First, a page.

With both inspiration and perspicacity, the editors in this special issue of Perspectives on Language and Literacy ask us to think about the future of research on reading and dyslexia.
The very process of asking this question serves to release us, as Proust wrote, from the constraints of time, so that we can see our present more clearly. Let's look backwards to the ancient Greeks for a look at a period that underwent a similarly seismic transition in modes of thought and communication as ours in the 21st century.
We will then move forward, but only to the present moment of time. In doing so, we find ourselves becoming akin to a modern Cassandra, with her unwanted worrying and warnings to the world. This too has its place within the deeply serious purposes of thinking about our work "outside" of time.
Ancient Greeks Impart Modern LessonsTo begin, we have much to learn from the Greek transition from orality to literacy as we make our own transition in the 21st century from a reading brain to a digital one. At the heart of that ancient moment in time, Socrates cautioned youth not to learn to read.
Two generations later, Aristotle, an habitual reader, cautioned his literate society not to lose its capacity to reflect. Socrates worried that the young would be deluded by the semblance of truth in seemingly impermeable text and think that they knew something before they had ever begun to learn how to think.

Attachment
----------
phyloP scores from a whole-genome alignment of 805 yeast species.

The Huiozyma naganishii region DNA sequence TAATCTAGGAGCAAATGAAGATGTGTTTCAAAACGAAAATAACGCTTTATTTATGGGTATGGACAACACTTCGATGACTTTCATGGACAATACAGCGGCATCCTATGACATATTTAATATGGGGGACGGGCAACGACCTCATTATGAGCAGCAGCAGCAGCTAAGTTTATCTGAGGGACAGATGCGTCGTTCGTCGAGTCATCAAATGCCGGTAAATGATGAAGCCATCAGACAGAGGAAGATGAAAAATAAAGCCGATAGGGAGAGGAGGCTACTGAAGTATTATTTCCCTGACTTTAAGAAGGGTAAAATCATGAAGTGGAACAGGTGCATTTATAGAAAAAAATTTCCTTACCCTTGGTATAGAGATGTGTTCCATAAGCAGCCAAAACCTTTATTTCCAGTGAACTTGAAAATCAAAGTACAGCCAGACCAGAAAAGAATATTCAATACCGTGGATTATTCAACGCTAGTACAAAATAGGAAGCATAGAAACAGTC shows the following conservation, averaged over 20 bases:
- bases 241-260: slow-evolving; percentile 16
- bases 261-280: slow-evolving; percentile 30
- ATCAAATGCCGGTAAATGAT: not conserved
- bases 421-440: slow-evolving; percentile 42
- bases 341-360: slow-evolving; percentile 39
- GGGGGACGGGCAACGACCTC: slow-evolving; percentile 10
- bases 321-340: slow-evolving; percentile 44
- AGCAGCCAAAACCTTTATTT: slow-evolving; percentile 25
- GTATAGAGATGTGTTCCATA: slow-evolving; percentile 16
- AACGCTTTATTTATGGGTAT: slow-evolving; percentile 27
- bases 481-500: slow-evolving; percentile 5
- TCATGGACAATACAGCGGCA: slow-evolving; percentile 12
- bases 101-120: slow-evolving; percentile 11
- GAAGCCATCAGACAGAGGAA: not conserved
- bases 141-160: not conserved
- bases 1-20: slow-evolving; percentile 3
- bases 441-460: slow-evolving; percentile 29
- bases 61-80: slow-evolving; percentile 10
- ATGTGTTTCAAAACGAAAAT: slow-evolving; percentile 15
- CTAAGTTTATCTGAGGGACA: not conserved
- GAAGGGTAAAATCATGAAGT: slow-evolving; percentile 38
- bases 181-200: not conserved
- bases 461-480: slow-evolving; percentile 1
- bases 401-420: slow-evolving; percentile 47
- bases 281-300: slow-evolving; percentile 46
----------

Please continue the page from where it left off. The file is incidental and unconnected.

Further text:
He cautioned that reading would forever alter our memory, our ability to internalise knowledge, and most importantly, our relationship to knowledge. For Socrates and Plato the lifelong pursuit of knowledge represented the best path to wisdom and virtue.
Aristotle worried about instilling in the young all three of the lives of the "good society." The first life is the life of productivity and knowledge gathering; the second, the life of entertainment; and the third, the life of reflection and contemplation.
Our role as a 21st century Cassandra is to raise some of the same questions as Socrates, Plato, and Aristotle. The formation of the "good reader" follows a similar course as the three lives of the good society's citizen.
The digital immersion of our children will provide the first two rich lives of productivity, entertainment and information gathering. Our concern is that they will not learn, with their passive modes of digital immersion, the joy and the effort of the third life i.e. developing and thinking one's own thoughts and going beyond what is given.
Read more of this article: Cassandra's Thoughts About Reading and Time | Perspectives on Language and Literacy